If asked to consider the political leanings of a modern pagan, I
imagine you’d think of a flaming liberal wielding a fiery torch
that is made of passion and not used as weaponry. But not according
to Congressman Bob Barr from Georgia, who in 1999 proposed
legislation against the practice of witchcraft in the Defense
Department Facilities, evidence of his dismay at the discovery of a
successful Pagan organization in Fort Hood, Texas.
Surprised? Yes, sometimes the goddess makes war, not love. Many
of these Pagans identify as warriors, blending earth-centered
spirituality with the ethics and ideals of the martial arts. It is
the idealism of the warrior archetype that is so attractive to the
Pagans that embrace it. One such Pagan warrior is Kerr Cuhulain, a
Vancouver policeman and former Air Force officer, whose books,
The Wiccan Warrior and Full Contact Magic,
celebrate the connection between primal spirituality and the path
of the warrior.
Warrior spirituality recognizes that it is a limitation to see
the goddess as some sort of romantic hippie-inspired peacenik.
Mythical goddesses like the Hindu Kali Ma, the Irish Morrigu, or
the Greek Athena are ferocious, take-no-prisoner warrior queens.
‘They are far more concerned with security and self-defense than
with playing nice in the multicultural sandbox,’ wrote author Carl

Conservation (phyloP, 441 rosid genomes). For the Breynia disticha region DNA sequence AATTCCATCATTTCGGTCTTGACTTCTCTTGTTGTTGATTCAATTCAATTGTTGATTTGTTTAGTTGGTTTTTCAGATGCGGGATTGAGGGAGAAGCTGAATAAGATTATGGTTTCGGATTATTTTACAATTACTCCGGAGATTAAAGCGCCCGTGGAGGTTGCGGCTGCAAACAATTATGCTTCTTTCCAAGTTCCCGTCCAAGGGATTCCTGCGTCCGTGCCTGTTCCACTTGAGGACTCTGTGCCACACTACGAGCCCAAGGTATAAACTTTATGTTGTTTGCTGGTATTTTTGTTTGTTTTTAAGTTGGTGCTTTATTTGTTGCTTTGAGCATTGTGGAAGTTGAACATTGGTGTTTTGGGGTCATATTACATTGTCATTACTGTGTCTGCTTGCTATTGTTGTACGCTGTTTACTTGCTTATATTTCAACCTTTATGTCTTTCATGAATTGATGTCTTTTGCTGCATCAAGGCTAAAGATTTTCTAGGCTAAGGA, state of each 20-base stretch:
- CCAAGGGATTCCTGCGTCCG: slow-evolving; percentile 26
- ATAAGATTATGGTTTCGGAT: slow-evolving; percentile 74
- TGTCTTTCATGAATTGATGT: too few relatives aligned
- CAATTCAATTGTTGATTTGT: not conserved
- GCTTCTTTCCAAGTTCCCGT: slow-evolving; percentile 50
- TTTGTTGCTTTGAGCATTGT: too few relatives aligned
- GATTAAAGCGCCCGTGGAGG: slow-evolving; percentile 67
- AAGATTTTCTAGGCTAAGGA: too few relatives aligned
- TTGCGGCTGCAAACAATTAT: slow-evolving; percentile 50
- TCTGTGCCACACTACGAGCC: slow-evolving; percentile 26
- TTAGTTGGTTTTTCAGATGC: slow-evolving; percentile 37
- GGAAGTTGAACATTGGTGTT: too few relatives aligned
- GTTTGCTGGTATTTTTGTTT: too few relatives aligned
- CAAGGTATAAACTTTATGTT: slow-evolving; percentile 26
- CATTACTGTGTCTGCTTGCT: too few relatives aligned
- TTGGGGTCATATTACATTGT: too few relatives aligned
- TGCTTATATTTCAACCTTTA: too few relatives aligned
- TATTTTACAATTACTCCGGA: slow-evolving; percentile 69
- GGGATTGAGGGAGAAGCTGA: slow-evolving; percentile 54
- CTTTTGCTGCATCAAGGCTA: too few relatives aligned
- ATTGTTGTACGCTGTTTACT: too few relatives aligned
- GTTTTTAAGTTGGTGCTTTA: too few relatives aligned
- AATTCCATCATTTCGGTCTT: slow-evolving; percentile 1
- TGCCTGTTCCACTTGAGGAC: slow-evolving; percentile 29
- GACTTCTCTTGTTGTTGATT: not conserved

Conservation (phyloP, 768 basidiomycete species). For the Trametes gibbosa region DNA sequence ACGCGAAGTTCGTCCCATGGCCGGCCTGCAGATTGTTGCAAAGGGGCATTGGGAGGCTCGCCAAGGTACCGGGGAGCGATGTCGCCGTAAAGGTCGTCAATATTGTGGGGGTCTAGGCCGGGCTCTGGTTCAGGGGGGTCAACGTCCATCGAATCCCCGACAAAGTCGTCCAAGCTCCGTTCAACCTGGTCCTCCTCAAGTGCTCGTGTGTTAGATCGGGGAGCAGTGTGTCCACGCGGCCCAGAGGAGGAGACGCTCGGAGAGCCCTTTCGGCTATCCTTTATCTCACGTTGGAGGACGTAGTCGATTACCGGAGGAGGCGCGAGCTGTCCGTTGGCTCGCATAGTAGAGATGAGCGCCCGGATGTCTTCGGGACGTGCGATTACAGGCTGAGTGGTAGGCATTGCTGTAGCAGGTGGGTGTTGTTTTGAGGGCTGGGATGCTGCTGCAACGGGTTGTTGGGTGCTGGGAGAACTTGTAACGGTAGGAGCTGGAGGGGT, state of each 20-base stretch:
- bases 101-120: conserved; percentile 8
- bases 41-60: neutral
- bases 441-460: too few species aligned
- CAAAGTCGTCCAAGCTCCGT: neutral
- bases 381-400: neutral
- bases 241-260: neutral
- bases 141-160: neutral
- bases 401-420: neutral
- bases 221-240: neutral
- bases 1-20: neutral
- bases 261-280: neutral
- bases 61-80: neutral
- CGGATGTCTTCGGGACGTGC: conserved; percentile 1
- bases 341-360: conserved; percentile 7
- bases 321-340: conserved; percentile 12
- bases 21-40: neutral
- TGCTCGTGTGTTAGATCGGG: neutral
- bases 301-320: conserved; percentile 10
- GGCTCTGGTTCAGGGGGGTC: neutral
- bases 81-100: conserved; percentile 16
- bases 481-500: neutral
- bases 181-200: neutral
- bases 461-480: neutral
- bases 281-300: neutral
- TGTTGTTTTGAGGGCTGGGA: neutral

McColm. But clearly, they live in the multicultural sandbox no
less, for what other religion besides Paganism would worship all of
Gods and heroes from ancient myth often embody the heroic ideals
of bravery, valor, strength and skill, all woven into a fierce
determination to defend their people and protect the land. Every
religion tries to infuse its followers with the tools to handle
tough situations, and the warrior ethic is one such tool. In these
times, it may be an increasingly effective one, at least for the
thousands of Pagans in the military.
‘We live in very dangerous times,’ said Hawk, a Pagan woman who
describes being a warrior as central to her path — and who feels
frustrated at the attitudes held by some non-military Pagans.
‘Pagan warriors are working very hard to keep our people safe and
our borders protected. Many times, in fact, most of the time, not
only is it a thankless duty, but it’s also frowned upon by many in
our own magickal community.’
JoAnn Lyman, whose husband has served in the army for 15 years,
embraces the warrior concept as a metaphor for personal
responsibility. ‘Everyone is a warrior in their own sense. I may
not wield a rifle, sword, ax, or any other recognized weapon; but I
know that I am responsible for my actions… A warrior will weigh
what has to be done and what people want done, then do what they
know is the right thing for that time.’
— Elizabeth Dwoskin
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Pentagon and The Pentacle
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